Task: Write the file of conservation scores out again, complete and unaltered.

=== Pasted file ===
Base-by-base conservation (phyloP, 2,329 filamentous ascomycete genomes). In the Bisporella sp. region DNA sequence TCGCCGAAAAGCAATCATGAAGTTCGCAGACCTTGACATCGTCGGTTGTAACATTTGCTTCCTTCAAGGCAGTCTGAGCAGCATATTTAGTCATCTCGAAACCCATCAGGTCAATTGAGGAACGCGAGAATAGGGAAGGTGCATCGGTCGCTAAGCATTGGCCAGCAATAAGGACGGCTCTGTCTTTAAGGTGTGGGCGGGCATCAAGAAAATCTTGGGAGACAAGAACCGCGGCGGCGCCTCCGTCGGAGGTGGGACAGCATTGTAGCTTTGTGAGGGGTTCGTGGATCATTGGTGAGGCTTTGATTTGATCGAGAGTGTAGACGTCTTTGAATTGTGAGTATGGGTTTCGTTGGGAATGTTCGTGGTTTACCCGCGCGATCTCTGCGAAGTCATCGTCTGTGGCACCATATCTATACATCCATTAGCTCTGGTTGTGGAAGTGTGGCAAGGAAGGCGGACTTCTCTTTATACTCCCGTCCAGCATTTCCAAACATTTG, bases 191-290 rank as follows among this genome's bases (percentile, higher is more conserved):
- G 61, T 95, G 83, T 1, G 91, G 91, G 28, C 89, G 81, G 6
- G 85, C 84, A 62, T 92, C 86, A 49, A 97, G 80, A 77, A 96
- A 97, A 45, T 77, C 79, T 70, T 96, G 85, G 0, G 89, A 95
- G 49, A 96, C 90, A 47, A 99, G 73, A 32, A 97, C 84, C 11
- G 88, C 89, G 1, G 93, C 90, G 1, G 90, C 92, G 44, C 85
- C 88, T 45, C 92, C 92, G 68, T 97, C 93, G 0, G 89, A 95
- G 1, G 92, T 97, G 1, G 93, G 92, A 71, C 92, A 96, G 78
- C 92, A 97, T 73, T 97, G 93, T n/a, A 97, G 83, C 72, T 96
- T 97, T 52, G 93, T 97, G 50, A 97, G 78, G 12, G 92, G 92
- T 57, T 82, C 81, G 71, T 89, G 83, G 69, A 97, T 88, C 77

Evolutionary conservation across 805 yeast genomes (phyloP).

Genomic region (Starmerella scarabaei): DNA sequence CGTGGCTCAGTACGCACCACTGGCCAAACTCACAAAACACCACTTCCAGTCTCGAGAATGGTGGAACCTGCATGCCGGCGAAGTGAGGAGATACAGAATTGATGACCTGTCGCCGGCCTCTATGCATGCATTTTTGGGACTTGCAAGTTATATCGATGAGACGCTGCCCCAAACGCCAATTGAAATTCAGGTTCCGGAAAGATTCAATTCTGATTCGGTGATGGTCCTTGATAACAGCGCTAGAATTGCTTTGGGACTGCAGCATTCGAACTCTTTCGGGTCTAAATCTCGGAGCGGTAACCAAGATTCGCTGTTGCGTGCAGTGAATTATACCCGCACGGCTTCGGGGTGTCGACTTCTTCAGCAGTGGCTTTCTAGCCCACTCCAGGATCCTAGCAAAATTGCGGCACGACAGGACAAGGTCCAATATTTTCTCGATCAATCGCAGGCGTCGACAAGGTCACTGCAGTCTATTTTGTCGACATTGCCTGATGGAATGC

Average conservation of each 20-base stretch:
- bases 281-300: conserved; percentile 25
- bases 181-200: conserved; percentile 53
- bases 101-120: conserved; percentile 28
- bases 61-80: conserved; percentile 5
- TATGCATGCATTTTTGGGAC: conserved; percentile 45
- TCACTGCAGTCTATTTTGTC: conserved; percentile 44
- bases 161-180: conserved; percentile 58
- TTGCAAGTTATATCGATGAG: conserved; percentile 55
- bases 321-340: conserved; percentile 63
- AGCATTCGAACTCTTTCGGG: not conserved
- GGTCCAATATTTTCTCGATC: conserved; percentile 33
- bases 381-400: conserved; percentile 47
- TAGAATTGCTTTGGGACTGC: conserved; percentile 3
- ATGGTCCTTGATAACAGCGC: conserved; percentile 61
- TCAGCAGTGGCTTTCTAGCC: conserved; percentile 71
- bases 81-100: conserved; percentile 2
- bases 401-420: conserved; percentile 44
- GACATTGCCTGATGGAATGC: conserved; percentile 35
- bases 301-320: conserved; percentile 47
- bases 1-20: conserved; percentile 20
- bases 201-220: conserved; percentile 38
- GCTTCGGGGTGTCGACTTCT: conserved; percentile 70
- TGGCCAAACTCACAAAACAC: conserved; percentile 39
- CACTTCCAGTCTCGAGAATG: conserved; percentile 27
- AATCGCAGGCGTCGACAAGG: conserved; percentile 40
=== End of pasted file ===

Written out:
Base-by-base conservation (phyloP, 2,329 filamentous ascomycete genomes). In the Bisporella sp. region DNA sequence TCGCCGAAAAGCAATCATGAAGTTCGCAGACCTTGACATCGTCGGTTGTAACATTTGCTTCCTTCAAGGCAGTCTGAGCAGCATATTTAGTCATCTCGAAACCCATCAGGTCAATTGAGGAACGCGAGAATAGGGAAGGTGCATCGGTCGCTAAGCATTGGCCAGCAATAAGGACGGCTCTGTCTTTAAGGTGTGGGCGGGCATCAAGAAAATCTTGGGAGACAAGAACCGCGGCGGCGCCTCCGTCGGAGGTGGGACAGCATTGTAGCTTTGTGAGGGGTTCGTGGATCATTGGTGAGGCTTTGATTTGATCGAGAGTGTAGACGTCTTTGAATTGTGAGTATGGGTTTCGTTGGGAATGTTCGTGGTTTACCCGCGCGATCTCTGCGAAGTCATCGTCTGTGGCACCATATCTATACATCCATTAGCTCTGGTTGTGGAAGTGTGGCAAGGAAGGCGGACTTCTCTTTATACTCCCGTCCAGCATTTCCAAACATTTG, bases 191-290 rank as follows among this genome's bases (percentile, higher is more conserved):
- G 61, T 95, G 83, T 1, G 91, G 91, G 28, C 89, G 81, G 6
- G 85, C 84, A 62, T 92, C 86, A 49, A 97, G 80, A 77, A 96
- A 97, A 45, T 77, C 79, T 70, T 96, G 85, G 0, G 89, A 95
- G 49, A 96, C 90, A 47, A 99, G 73, A 32, A 97, C 84, C 11
- G 88, C 89, G 1, G 93, C 90, G 1, G 90, C 92, G 44, C 85
- C 88, T 45, C 92, C 92, G 68, T 97, C 93, G 0, G 89, A 95
- G 1, G 92, T 97, G 1, G 93, G 92, A 71, C 92, A 96, G 78
- C 92, A 97, T 73, T 97, G 93, T n/a, A 97, G 83, C 72, T 96
- T 97, T 52, G 93, T 97, G 50, A 97, G 78, G 12, G 92, G 92
- T 57, T 82, C 81, G 71, T 89, G 83, G 69, A 97, T 88, C 77

Evolutionary conservation across 805 yeast genomes (phyloP).

Genomic region (Starmerella scarabaei): DNA sequence CGTGGCTCAGTACGCACCACTGGCCAAACTCACAAAACACCACTTCCAGTCTCGAGAATGGTGGAACCTGCATGCCGGCGAAGTGAGGAGATACAGAATTGATGACCTGTCGCCGGCCTCTATGCATGCATTTTTGGGACTTGCAAGTTATATCGATGAGACGCTGCCCCAAACGCCAATTGAAATTCAGGTTCCGGAAAGATTCAATTCTGATTCGGTGATGGTCCTTGATAACAGCGCTAGAATTGCTTTGGGACTGCAGCATTCGAACTCTTTCGGGTCTAAATCTCGGAGCGGTAACCAAGATTCGCTGTTGCGTGCAGTGAATTATACCCGCACGGCTTCGGGGTGTCGACTTCTTCAGCAGTGGCTTTCTAGCCCACTCCAGGATCCTAGCAAAATTGCGGCACGACAGGACAAGGTCCAATATTTTCTCGATCAATCGCAGGCGTCGACAAGGTCACTGCAGTCTATTTTGTCGACATTGCCTGATGGAATGC

Average conservation of each 20-base stretch:
- bases 281-300: conserved; percentile 25
- bases 181-200: conserved; percentile 53
- bases 101-120: conserved; percentile 28
- bases 61-80: conserved; percentile 5
- TATGCATGCATTTTTGGGAC: conserved; percentile 45
- TCACTGCAGTCTATTTTGTC: conserved; percentile 44
- bases 161-180: conserved; percentile 58
- TTGCAAGTTATATCGATGAG: conserved; percentile 55
- bases 321-340: conserved; percentile 63
- AGCATTCGAACTCTTTCGGG: not conserved
- GGTCCAATATTTTCTCGATC: conserved; percentile 33
- bases 381-400: conserved; percentile 47
- TAGAATTGCTTTGGGACTGC: conserved; percentile 3
- ATGGTCCTTGATAACAGCGC: conserved; percentile 61
- TCAGCAGTGGCTTTCTAGCC: conserved; percentile 71
- bases 81-100: conserved; percentile 2
- bases 401-420: conserved; percentile 44
- GACATTGCCTGATGGAATGC: conserved; percentile 35
- bases 301-320: conserved; percentile 47
- bases 1-20: conserved; percentile 20
- bases 201-220: conserved; percentile 38
- GCTTCGGGGTGTCGACTTCT: conserved; percentile 70
- TGGCCAAACTCACAAAACAC: conserved; percentile 39
- CACTTCCAGTCTCGAGAATG: conserved; percentile 27
- AATCGCAGGCGTCGACAAGG: conserved; percentile 40